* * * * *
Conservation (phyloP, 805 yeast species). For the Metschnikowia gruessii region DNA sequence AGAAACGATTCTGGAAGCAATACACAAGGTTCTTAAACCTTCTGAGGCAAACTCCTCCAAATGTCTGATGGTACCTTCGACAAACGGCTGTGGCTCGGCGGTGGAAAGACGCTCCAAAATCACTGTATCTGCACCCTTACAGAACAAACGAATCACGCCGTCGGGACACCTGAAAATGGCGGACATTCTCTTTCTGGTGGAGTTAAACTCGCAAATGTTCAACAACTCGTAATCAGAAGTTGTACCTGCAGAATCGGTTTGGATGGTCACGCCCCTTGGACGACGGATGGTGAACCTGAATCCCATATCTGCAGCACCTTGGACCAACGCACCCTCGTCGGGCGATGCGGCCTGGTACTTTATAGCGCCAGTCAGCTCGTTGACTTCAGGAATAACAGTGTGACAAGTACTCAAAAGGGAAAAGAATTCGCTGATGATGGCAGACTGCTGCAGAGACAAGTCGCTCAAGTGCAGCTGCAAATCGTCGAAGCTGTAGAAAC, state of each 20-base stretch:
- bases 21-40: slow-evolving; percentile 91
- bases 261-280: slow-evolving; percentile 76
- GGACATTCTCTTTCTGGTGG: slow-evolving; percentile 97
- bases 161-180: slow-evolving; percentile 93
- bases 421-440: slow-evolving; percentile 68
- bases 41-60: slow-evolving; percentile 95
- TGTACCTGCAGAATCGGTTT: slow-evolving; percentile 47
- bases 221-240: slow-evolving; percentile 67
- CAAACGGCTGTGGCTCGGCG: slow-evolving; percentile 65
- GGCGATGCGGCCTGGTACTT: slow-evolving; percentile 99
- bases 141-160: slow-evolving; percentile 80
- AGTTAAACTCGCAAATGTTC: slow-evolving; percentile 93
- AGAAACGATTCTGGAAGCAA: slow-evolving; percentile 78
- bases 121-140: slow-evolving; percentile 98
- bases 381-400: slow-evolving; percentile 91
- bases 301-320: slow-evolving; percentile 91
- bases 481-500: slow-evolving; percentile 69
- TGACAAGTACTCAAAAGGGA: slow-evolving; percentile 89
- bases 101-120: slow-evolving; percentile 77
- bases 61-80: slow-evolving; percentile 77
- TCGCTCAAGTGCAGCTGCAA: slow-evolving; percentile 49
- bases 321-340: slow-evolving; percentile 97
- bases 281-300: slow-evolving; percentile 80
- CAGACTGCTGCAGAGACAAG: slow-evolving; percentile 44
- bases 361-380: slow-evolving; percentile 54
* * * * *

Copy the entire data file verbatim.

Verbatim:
Conservation (phyloP, 805 yeast species). For the Metschnikowia gruessii region DNA sequence AGAAACGATTCTGGAAGCAATACACAAGGTTCTTAAACCTTCTGAGGCAAACTCCTCCAAATGTCTGATGGTACCTTCGACAAACGGCTGTGGCTCGGCGGTGGAAAGACGCTCCAAAATCACTGTATCTGCACCCTTACAGAACAAACGAATCACGCCGTCGGGACACCTGAAAATGGCGGACATTCTCTTTCTGGTGGAGTTAAACTCGCAAATGTTCAACAACTCGTAATCAGAAGTTGTACCTGCAGAATCGGTTTGGATGGTCACGCCCCTTGGACGACGGATGGTGAACCTGAATCCCATATCTGCAGCACCTTGGACCAACGCACCCTCGTCGGGCGATGCGGCCTGGTACTTTATAGCGCCAGTCAGCTCGTTGACTTCAGGAATAACAGTGTGACAAGTACTCAAAAGGGAAAAGAATTCGCTGATGATGGCAGACTGCTGCAGAGACAAGTCGCTCAAGTGCAGCTGCAAATCGTCGAAGCTGTAGAAAC, state of each 20-base stretch:
- bases 21-40: slow-evolving; percentile 91
- bases 261-280: slow-evolving; percentile 76
- GGACATTCTCTTTCTGGTGG: slow-evolving; percentile 97
- bases 161-180: slow-evolving; percentile 93
- bases 421-440: slow-evolving; percentile 68
- bases 41-60: slow-evolving; percentile 95
- TGTACCTGCAGAATCGGTTT: slow-evolving; percentile 47
- bases 221-240: slow-evolving; percentile 67
- CAAACGGCTGTGGCTCGGCG: slow-evolving; percentile 65
- GGCGATGCGGCCTGGTACTT: slow-evolving; percentile 99
- bases 141-160: slow-evolving; percentile 80
- AGTTAAACTCGCAAATGTTC: slow-evolving; percentile 93
- AGAAACGATTCTGGAAGCAA: slow-evolving; percentile 78
- bases 121-140: slow-evolving; percentile 98
- bases 381-400: slow-evolving; percentile 91
- bases 301-320: slow-evolving; percentile 91
- bases 481-500: slow-evolving; percentile 69
- TGACAAGTACTCAAAAGGGA: slow-evolving; percentile 89
- bases 101-120: slow-evolving; percentile 77
- bases 61-80: slow-evolving; percentile 77
- TCGCTCAAGTGCAGCTGCAA: slow-evolving; percentile 49
- bases 321-340: slow-evolving; percentile 97
- bases 281-300: slow-evolving; percentile 80
- CAGACTGCTGCAGAGACAAG: slow-evolving; percentile 44
- bases 361-380: slow-evolving; percentile 54